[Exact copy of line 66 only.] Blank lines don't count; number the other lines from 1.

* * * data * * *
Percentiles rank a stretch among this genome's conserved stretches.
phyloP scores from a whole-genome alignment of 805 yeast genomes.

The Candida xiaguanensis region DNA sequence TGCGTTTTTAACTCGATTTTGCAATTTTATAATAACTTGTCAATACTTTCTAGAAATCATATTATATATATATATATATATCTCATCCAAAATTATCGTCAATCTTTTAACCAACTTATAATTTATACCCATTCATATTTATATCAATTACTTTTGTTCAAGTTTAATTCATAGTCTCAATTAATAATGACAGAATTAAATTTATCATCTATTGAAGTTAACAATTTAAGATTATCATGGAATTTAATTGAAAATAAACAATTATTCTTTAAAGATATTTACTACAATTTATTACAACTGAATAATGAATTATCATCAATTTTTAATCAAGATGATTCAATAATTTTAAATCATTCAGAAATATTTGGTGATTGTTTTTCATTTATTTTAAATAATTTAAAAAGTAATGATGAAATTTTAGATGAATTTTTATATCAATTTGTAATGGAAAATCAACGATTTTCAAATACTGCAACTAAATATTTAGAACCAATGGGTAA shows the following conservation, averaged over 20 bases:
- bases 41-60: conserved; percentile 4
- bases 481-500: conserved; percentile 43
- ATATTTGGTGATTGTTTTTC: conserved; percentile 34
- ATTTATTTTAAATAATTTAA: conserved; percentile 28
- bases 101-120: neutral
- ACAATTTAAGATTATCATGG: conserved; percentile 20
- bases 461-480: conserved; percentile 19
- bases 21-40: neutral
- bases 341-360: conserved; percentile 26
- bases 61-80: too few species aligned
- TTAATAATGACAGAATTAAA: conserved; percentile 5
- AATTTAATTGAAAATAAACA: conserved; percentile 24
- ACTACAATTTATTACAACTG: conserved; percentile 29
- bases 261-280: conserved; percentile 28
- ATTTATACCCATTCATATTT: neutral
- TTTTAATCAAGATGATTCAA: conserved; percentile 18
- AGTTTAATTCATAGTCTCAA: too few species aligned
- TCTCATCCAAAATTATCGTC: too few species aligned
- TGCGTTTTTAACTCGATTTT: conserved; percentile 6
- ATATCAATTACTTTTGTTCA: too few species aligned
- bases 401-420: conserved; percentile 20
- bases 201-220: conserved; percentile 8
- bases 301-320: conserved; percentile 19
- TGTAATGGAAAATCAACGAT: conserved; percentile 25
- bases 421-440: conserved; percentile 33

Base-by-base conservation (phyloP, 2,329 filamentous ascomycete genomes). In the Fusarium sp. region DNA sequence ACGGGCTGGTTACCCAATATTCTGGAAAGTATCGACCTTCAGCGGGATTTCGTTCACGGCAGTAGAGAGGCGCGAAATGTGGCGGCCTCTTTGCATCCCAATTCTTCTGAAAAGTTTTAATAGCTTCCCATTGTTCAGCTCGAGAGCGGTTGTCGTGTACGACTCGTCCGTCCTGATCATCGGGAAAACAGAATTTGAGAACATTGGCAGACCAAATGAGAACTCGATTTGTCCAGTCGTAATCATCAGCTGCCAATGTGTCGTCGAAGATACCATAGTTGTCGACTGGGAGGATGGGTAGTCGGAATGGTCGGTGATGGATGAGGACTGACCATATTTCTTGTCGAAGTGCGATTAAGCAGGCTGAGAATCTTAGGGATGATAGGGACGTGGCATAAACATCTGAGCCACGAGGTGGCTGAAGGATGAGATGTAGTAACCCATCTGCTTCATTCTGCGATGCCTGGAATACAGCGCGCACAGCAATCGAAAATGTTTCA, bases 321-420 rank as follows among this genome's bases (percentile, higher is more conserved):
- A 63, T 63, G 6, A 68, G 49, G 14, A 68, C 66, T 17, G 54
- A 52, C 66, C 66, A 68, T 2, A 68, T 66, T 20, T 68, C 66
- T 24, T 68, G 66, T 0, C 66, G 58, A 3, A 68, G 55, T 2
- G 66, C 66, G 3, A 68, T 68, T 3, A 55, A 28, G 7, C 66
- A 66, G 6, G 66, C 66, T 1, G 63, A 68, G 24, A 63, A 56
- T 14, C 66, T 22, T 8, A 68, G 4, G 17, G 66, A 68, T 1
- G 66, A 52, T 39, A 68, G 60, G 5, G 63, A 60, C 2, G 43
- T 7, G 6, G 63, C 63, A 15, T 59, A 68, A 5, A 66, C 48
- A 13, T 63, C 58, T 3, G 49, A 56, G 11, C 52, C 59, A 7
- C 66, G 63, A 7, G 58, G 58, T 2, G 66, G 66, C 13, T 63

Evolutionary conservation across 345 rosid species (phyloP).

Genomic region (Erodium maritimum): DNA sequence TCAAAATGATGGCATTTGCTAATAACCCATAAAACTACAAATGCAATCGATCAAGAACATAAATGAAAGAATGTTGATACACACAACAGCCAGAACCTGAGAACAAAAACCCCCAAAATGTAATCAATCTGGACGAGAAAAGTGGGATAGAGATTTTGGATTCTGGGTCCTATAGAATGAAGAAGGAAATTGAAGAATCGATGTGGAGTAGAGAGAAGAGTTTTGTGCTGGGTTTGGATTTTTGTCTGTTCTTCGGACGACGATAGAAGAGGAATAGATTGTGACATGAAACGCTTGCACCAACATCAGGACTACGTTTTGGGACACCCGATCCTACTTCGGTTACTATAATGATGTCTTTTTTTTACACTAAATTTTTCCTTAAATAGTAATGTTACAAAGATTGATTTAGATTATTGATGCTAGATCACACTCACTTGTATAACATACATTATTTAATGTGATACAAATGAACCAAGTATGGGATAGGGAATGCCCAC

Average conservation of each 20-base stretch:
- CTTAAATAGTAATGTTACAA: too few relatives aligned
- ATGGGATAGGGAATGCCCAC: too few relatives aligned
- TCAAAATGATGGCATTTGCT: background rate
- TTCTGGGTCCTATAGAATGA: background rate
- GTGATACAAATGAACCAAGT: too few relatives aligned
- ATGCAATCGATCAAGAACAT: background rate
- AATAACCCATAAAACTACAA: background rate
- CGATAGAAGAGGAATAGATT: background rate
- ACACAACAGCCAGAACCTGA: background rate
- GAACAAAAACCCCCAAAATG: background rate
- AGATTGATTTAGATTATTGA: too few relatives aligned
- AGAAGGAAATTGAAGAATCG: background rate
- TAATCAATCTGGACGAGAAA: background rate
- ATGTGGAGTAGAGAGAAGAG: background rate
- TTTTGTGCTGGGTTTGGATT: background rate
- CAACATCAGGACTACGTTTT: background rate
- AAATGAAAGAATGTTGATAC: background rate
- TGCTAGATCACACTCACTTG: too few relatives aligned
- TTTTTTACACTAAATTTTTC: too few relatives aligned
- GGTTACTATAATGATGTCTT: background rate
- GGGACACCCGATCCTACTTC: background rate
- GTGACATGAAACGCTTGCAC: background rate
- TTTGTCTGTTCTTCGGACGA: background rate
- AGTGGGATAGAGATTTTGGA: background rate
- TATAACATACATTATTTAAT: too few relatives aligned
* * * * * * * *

- AGTGGGATAGAGATTTTGGA: background rate